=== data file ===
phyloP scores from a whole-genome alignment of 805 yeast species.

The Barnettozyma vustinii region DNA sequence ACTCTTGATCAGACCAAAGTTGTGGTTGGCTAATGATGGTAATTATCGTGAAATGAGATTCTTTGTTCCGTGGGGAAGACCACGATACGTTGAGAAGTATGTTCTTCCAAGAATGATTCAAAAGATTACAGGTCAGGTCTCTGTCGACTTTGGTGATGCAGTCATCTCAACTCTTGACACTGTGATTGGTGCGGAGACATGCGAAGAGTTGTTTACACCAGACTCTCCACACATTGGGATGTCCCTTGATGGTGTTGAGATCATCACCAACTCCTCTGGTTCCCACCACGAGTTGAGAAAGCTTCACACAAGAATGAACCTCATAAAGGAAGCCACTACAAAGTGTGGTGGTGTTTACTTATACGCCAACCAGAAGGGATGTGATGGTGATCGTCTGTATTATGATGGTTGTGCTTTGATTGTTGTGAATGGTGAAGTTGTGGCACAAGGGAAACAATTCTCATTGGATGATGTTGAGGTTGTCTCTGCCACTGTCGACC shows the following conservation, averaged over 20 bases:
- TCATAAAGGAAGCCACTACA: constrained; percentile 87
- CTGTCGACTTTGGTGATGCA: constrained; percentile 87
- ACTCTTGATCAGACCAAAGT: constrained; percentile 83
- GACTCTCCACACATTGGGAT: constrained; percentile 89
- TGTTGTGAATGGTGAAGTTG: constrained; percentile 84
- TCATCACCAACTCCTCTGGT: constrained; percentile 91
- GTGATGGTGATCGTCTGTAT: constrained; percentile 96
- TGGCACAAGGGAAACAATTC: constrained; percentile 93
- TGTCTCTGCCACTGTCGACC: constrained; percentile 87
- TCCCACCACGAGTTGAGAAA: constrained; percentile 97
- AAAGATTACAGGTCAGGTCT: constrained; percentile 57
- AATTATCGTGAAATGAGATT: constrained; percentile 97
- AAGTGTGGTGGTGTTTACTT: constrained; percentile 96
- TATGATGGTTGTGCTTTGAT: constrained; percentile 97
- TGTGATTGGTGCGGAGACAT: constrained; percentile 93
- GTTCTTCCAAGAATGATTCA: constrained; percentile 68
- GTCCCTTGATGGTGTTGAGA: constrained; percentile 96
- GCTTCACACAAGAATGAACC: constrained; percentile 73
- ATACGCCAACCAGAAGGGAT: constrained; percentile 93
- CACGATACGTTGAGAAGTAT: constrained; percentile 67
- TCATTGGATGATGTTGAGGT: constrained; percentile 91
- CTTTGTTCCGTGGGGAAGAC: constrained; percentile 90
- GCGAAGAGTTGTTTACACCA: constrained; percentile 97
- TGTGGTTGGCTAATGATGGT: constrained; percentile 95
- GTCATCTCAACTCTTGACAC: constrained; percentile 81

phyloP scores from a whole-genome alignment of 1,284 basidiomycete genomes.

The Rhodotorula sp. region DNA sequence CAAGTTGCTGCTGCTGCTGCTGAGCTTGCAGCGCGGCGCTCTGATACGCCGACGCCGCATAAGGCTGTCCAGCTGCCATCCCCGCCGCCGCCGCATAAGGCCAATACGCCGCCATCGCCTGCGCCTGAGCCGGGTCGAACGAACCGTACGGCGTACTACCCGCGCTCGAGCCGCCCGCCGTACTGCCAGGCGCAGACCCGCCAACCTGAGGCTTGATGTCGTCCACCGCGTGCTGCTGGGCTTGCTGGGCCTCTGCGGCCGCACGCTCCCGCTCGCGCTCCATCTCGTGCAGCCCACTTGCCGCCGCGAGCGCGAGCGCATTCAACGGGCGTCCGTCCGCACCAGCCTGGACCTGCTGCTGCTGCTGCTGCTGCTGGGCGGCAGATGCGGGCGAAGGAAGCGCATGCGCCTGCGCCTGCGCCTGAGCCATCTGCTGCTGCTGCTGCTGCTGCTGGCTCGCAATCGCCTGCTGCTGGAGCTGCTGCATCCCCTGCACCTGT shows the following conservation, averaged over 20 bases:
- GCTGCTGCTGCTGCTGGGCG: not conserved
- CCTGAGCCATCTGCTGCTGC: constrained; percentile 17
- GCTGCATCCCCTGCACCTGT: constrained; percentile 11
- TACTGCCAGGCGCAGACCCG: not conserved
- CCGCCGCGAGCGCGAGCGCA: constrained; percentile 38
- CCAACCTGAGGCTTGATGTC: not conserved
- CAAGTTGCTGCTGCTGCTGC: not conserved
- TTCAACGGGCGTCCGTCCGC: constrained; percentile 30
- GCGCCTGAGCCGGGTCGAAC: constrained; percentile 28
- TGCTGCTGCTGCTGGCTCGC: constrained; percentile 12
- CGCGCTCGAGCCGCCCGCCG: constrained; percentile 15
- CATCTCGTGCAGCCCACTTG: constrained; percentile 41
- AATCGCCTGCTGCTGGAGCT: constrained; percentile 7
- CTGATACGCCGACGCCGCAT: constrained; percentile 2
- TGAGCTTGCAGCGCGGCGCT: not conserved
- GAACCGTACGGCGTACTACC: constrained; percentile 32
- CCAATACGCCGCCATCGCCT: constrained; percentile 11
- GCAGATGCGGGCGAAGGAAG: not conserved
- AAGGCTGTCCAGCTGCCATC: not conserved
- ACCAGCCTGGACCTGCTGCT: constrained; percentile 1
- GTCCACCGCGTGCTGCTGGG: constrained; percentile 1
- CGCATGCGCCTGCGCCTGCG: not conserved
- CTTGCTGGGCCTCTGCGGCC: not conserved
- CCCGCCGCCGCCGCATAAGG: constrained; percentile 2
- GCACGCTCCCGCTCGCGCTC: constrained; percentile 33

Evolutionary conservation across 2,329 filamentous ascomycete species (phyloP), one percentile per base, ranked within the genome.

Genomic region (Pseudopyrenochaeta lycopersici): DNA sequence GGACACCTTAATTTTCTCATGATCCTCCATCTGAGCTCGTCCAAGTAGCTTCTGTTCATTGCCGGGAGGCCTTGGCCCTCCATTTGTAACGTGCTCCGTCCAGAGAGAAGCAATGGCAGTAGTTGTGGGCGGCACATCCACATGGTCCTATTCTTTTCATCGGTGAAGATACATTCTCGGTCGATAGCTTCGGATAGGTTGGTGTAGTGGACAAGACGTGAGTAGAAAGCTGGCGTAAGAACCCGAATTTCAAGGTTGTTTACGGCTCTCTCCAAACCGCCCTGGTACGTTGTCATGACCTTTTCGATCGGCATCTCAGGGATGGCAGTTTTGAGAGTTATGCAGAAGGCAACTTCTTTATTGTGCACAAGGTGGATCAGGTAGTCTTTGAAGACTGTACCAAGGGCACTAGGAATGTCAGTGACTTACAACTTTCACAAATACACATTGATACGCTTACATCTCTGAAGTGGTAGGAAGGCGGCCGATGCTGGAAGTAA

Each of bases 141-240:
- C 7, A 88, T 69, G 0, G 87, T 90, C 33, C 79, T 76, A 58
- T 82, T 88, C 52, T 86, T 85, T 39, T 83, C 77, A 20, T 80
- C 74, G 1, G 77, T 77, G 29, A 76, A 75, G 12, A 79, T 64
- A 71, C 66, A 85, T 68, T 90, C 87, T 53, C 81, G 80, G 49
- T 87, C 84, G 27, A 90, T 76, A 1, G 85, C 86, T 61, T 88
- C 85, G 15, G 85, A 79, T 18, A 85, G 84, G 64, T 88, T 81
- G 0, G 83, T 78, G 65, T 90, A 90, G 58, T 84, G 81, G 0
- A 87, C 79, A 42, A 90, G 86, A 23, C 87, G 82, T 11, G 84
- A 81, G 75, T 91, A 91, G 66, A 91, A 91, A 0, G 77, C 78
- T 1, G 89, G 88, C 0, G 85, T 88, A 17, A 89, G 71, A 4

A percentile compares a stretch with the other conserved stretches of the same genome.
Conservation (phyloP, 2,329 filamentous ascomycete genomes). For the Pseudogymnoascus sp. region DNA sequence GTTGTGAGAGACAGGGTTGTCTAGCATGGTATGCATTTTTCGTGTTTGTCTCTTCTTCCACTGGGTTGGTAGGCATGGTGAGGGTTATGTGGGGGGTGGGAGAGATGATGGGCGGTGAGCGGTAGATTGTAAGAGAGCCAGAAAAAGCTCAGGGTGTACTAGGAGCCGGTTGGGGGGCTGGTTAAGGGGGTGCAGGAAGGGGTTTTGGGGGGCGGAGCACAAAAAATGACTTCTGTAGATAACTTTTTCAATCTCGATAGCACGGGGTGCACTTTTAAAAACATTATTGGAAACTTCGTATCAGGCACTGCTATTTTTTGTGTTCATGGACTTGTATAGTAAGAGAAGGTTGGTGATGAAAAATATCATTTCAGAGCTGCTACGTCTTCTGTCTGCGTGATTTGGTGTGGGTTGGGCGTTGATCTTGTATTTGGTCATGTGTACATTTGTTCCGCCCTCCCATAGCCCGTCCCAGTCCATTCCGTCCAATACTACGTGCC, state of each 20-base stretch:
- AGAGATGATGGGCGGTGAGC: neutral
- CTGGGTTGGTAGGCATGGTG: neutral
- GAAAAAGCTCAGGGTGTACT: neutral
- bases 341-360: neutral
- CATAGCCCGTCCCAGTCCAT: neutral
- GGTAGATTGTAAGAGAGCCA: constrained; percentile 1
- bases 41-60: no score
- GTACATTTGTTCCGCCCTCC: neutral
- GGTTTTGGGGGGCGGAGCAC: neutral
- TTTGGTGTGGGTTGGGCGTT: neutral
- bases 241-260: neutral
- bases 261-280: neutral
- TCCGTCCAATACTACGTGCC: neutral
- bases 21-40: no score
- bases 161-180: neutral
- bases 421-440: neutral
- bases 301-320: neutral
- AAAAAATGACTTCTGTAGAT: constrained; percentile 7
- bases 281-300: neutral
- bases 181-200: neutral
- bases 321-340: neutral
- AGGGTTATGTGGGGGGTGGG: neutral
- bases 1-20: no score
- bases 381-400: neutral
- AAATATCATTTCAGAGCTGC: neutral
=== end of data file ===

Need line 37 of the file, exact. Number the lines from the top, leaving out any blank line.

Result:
- TTCAACGGGCGTCCGTCCGC: constrained; percentile 30